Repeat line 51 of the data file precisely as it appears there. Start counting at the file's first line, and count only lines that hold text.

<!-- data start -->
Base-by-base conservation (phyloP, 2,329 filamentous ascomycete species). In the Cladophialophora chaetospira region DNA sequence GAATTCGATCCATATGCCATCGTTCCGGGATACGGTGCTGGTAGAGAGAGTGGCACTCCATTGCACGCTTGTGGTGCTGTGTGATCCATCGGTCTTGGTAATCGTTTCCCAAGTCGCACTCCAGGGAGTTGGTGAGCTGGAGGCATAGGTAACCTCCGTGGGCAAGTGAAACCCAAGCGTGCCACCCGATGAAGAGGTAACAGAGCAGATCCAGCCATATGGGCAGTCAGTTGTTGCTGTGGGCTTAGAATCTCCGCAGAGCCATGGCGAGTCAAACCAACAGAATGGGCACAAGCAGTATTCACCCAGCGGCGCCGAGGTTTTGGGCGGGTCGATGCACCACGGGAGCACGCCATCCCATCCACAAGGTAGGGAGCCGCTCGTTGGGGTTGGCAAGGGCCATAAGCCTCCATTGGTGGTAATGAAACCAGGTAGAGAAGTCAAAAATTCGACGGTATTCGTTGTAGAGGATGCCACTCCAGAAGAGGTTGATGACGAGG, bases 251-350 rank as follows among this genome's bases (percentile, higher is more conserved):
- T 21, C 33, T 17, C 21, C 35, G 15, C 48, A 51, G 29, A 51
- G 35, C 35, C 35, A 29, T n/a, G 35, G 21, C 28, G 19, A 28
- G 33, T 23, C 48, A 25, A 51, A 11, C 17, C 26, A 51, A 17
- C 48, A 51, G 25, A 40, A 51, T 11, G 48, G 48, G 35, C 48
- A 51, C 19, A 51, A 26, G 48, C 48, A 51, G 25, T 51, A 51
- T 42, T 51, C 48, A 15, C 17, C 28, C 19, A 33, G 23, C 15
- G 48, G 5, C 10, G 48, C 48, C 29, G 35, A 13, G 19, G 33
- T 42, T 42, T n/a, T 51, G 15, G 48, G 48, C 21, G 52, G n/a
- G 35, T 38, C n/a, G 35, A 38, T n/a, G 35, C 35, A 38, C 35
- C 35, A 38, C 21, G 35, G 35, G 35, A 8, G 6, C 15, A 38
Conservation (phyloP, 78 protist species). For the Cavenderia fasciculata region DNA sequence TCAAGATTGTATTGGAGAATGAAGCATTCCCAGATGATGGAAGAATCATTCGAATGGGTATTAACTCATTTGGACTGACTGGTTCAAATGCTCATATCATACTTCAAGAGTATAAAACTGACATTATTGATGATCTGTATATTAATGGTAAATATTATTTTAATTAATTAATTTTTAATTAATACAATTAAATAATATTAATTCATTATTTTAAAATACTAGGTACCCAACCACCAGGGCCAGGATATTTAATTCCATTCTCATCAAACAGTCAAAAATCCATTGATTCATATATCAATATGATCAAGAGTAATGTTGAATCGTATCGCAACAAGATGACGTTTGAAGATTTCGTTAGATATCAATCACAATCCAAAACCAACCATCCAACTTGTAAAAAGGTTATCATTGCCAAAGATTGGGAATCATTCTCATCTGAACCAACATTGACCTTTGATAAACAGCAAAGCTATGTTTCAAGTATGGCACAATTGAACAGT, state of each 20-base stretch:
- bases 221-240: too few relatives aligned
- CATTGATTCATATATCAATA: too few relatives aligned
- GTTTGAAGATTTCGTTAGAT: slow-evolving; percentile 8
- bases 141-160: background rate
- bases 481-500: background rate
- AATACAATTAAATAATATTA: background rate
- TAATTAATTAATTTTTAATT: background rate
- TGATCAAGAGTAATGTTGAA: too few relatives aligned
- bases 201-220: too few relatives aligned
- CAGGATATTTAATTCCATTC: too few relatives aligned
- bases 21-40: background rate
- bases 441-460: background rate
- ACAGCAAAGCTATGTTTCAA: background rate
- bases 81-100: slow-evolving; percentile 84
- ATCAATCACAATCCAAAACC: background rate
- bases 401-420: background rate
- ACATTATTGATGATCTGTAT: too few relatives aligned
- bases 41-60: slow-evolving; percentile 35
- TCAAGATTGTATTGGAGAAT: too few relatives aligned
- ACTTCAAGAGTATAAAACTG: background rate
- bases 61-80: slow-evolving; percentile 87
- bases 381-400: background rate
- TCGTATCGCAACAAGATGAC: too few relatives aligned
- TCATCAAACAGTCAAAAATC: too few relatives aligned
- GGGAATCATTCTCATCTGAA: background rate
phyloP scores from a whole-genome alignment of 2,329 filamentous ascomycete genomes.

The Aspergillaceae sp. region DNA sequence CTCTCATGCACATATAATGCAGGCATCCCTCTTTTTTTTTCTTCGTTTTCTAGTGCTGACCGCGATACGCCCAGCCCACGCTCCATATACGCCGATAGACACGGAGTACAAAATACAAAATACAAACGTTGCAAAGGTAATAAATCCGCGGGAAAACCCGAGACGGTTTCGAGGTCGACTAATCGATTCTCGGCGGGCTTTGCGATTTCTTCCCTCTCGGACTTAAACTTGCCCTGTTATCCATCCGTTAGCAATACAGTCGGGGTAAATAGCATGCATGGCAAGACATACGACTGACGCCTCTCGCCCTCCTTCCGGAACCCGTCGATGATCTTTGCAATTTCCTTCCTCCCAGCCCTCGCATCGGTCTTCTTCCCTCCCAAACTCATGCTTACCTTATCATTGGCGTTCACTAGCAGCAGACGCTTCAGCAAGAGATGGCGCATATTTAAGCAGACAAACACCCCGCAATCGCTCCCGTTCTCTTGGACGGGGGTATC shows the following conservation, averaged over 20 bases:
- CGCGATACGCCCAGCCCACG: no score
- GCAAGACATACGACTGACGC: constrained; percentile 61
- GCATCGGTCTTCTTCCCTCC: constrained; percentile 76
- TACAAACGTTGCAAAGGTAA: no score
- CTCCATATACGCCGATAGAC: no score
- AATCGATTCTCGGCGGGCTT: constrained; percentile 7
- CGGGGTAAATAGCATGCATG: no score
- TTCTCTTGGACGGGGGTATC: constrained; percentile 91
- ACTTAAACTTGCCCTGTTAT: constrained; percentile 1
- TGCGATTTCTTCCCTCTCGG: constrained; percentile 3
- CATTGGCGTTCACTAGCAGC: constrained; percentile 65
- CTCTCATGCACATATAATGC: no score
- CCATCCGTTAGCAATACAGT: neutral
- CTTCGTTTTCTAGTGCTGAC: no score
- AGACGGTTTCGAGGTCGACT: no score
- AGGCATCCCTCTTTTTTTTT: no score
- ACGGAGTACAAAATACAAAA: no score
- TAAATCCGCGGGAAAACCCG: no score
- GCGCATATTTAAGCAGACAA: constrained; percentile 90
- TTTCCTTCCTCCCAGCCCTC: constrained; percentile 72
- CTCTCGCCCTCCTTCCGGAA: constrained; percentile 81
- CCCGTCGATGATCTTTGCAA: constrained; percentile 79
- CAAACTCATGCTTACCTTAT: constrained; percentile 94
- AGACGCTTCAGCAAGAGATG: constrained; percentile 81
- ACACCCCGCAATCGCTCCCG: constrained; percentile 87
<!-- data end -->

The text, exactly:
- CTCTCATGCACATATAATGC: no score